- Sign Up
Submitted by Robert Naiman on 2 May 2011 - 11:52am
We got our man. Wave the flag, kiss a nurse, and start packing the equipment. It's time to plan to bring all our boys and girls home from Afghanistan. When the 10th anniversary of the September 11 attacks rolls around, let the world see that we are on a clear path to bringing home our troops from Afghanistan and handing back sovereignty to the Afghan people.
With more Sherlock Holmes than Rambo, and judging from press accounts, not much role for the 100,000 U.S. troops in Afghanistan, U.S. intelligence tracked Osama bin Laden to a safe house in a well-appointed suburb of Pakistan's capital and a small U.S. force raided the compound. Press reports say Osama bin Laden was killed in a firefight in the compound and that his body has been buried at sea, in accordance with Islamic tradition that expects a burial within 24 hours.
Success typically has many authors, and I don't doubt the ability of some to argue that our occupation of Afghanistan has contributed to this result. Perhaps it will turn out that some prisoner captured in Afghanistan by U.S. forces contributed a key piece of information that helped investigators find bin Laden's compound in Abbottabad, Pakistan.
And of course it will be argued, correctly, that Osama bin Laden's death is not necessarily the end of al Qaeda nor of groups inspired by al Qaeda; indeed, that there will be an incentive now for al Qaeda and al Qaeda-inspired groups to retaliate and to prove that they can still carry out actions against the United States.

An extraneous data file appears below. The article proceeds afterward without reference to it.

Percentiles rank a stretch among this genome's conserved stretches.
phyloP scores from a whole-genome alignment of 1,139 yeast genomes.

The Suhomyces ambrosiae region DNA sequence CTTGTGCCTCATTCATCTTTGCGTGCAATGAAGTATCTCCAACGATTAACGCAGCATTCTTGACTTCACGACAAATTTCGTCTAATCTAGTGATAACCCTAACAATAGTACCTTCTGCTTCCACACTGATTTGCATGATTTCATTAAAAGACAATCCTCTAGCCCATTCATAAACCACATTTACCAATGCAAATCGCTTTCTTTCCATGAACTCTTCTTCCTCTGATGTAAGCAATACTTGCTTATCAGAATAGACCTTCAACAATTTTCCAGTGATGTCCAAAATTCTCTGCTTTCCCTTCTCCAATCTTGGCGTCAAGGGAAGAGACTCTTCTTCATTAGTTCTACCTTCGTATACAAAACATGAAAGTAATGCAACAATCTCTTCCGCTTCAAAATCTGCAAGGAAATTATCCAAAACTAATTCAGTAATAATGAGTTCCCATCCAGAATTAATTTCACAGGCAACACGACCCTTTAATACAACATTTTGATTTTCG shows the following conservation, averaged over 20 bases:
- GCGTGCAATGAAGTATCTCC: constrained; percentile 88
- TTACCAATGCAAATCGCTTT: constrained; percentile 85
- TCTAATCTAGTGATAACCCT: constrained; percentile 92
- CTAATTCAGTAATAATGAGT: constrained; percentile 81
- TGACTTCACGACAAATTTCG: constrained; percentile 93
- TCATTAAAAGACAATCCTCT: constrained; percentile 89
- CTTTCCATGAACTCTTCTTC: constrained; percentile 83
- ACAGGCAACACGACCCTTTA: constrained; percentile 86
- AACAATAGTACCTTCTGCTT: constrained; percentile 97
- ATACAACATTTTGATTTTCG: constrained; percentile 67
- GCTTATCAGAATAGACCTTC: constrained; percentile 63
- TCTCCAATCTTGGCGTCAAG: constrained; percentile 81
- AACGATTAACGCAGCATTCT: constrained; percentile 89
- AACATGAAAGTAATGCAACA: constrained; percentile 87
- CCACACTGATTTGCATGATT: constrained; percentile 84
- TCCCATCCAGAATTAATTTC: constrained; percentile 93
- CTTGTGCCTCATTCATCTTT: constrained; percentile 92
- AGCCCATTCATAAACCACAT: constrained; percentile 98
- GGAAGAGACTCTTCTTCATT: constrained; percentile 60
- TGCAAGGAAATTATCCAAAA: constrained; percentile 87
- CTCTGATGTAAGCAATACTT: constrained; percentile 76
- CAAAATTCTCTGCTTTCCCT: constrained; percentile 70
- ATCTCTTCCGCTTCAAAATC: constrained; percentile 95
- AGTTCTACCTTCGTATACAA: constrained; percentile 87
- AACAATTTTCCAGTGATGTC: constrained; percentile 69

Submitted by Robert Naiman on 21 April 2011 - 12:50pm
If you've ever spent quality time trying to move an agenda through Congress, you know that moving an agenda isn't just about lobbying individual Members. You need a "champion" for your issue. The champion introduces your bill. The champion recruits other offices to sign up. The champion introduces an amendment that carries the same idea as the bill and lobbies other Members to vote for it. The champion circulates letters to other offices. The champion raises the profile of your issue in the media.
When Wisconsin Senator Russ Feingold lost his bid for re-election, advocates working to end the war in Afghanistan lost their champion in the Senate. It was Feingold's office that introduced the bill, introduced the amendment, circulated the letter, led the lobbying of other offices, led the charge in the media.
Now California Senator Barbara Boxer has re-introduced Feingold's bill requiring the President to establish a timetable for the withdrawal of U.S. troops from Afghanistan - a timetable with an end date. So far, Senators Dick Durbin, Tom Harkin, Kirsten Gillibrand, and Sherrod Brown have signed on as co-sponsors of Senator Boxer's bill.
The re-introduction of this bill is extremely timely and important, for two reasons.